A Belgian research team says they have observed an anomalous bunching effect that appears to contradict our accepted understanding of the properties of photons, according to a new paper.
In physics, the notion that objects maintain pairs of complementary properties, not all of which can be observed or easily measured at the same time, is known as the complimentary principle. Proposed by physicist Niels Bohr, this principle can be summarized with the observation that objects in nature generally behave in one of two ways: like waves, or like particles.
Now, researchers with the Center for Quantum Information and Communication at the Ecole polytechnique de Bruxelles of Université libre de Bruxelles in Belgium say they have made observations of photonic behavior that seemingly contradicts this long-held understanding.
The team’s findings were published in the journal Nature Photonics.
Since light can be described as both a wave and as composed of particles containing no mass—i.e. photons—which move at the speed of light, there is essentially no way to tell the difference between which paths photons follow in quantum interference experiments, which results in their clinging together or “bunching.”
This bunching behavior of photons, otherwise known as Boson bunching, is described by the team in their new paper as being “among the most remarkable features of quantum physics.”
One example involves what is known as the Hong–Ou–Mandel effect, which describes a phenomenon in quantum optics involving two-photon interference first observed in the late 1980s by physicists at the University of Rochester. It occurs whenever a pair of identical single photons enter the separate input ports on a 1:1 beam splitter, and either cross the splitter or are reflected, resulting from quantum interference between their paths.
“This effect takes its roots in the indistinguishability of identical photons,” write authors Benoit Seron, Leonardo Novo, and Nicolas J. Cerf in their recent paper. Because of this, it is accepted based on past experimental verification that Boson bunching essentially “vanishes as soon as photons can be distinguished,” under conditions that include instances where they are present within distinct time bins or are observed to possess different polarizations.
Fundamentally, the bunching together of photons doesn’t sit well within the framework of our classical view of physics, in terms of photons moving as particles following well-defined paths. Once their properties can be discerned by being traced back to their points of origin, or distinguished by factors like color or polarization, photons no longer engage in bunching; in short, bunching occurs to the greatest extent when photons remain indistinguishable and lessens the more discernable the particles become.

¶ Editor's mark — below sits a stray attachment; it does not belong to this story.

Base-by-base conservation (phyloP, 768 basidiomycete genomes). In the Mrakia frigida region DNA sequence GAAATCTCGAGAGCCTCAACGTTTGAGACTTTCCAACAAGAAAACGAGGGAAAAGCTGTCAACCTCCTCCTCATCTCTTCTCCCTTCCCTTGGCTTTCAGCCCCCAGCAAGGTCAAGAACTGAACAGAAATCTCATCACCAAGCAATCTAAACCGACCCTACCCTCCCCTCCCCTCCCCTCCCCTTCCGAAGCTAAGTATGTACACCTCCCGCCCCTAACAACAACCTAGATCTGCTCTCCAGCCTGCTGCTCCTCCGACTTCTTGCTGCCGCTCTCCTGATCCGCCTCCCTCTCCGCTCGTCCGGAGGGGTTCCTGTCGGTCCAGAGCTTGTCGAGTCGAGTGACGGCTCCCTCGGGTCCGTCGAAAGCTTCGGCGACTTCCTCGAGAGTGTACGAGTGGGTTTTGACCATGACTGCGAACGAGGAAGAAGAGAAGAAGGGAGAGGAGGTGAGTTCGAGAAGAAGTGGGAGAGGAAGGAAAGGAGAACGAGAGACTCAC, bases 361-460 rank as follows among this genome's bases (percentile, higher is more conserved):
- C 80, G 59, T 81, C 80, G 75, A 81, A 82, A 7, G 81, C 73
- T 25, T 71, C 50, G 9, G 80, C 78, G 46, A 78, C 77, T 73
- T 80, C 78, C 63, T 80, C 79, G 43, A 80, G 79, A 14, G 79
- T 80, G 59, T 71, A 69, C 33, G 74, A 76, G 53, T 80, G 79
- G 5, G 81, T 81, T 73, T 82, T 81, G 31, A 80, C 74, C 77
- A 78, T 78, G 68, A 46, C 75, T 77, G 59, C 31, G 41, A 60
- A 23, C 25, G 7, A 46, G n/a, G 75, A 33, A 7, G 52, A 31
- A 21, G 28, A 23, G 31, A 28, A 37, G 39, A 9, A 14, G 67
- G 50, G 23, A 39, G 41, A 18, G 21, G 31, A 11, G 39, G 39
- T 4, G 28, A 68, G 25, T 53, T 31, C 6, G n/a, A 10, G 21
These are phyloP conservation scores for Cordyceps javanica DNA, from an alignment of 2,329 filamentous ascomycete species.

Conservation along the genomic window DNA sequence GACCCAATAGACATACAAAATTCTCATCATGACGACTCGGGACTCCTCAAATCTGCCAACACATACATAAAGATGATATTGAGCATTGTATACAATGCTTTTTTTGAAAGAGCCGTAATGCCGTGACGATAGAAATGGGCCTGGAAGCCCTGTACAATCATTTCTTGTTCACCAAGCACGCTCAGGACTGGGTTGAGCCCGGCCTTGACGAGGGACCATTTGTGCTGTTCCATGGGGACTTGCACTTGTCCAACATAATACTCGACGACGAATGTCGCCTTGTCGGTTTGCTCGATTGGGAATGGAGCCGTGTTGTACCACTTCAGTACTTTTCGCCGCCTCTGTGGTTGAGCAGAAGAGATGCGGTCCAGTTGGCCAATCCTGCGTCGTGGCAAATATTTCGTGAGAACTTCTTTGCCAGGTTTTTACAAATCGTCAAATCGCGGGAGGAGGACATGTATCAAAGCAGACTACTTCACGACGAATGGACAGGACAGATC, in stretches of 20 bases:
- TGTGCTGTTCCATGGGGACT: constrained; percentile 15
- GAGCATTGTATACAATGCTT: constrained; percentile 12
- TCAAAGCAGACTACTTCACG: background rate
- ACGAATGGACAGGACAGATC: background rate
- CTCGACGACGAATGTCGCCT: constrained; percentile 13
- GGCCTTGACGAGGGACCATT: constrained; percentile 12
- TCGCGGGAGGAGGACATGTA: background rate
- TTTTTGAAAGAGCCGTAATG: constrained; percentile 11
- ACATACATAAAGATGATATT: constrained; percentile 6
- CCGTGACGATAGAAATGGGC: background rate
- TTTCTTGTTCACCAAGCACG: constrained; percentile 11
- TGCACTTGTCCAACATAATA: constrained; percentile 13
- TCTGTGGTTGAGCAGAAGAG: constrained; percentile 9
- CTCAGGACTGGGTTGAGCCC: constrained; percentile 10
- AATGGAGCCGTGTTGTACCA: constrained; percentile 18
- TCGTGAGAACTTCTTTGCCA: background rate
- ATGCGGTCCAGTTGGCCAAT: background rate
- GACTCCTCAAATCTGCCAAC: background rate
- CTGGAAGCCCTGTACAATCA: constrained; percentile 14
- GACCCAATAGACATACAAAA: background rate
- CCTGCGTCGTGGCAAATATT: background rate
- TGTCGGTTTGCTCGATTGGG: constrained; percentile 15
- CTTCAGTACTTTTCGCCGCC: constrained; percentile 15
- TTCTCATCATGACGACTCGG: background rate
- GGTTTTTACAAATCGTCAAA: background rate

In the team’s new research, led by Dr. Leonardo Novo, a theoretical scenario was imagined involving the bunching behaviors of seven photons with relation to the output paths of an interferometer. Given our current understanding of bunching, it should occur to the greatest extent when the same polarization occurs between all seven of the photons, since under these conditions they would be indistinguishable, and there would thus be no way to discern their paths as they pass through the interferometer.
However, the researchers found that in some cases the photon bunching phenomenon does not appear to behave as expected in every case: under conditions where photons attain a more clearly discernable polarization pattern and become partly distinguishable, there exist instances where photon bunching seems to show marked increases, rather than lessening.
The unexpected photonic behavior, Novo and the team writes, “questions our understanding of multiparticle interference in the grey zone between indistinguishable bosons and classical particles.”
According to the team’s paper, they were able to upend this common understanding of the phenomenon with help from recent findings involving what is known as the theory of matrix permanents, noting that the presence of the odd boosting effect they came across in their theoretical study has real-world corollaries and is “within reach of current photonic technology.”
Although the observation is intriguing unto itself, the anomalous phenomenon of increased photon bunching potentially has applications within the quickly growing industry involving technologies that leverage quantum photonic principles. One of the most obvious examples is the construction of optical quantum computers, where a better understanding of photon bunching may prove very useful in the years ahead.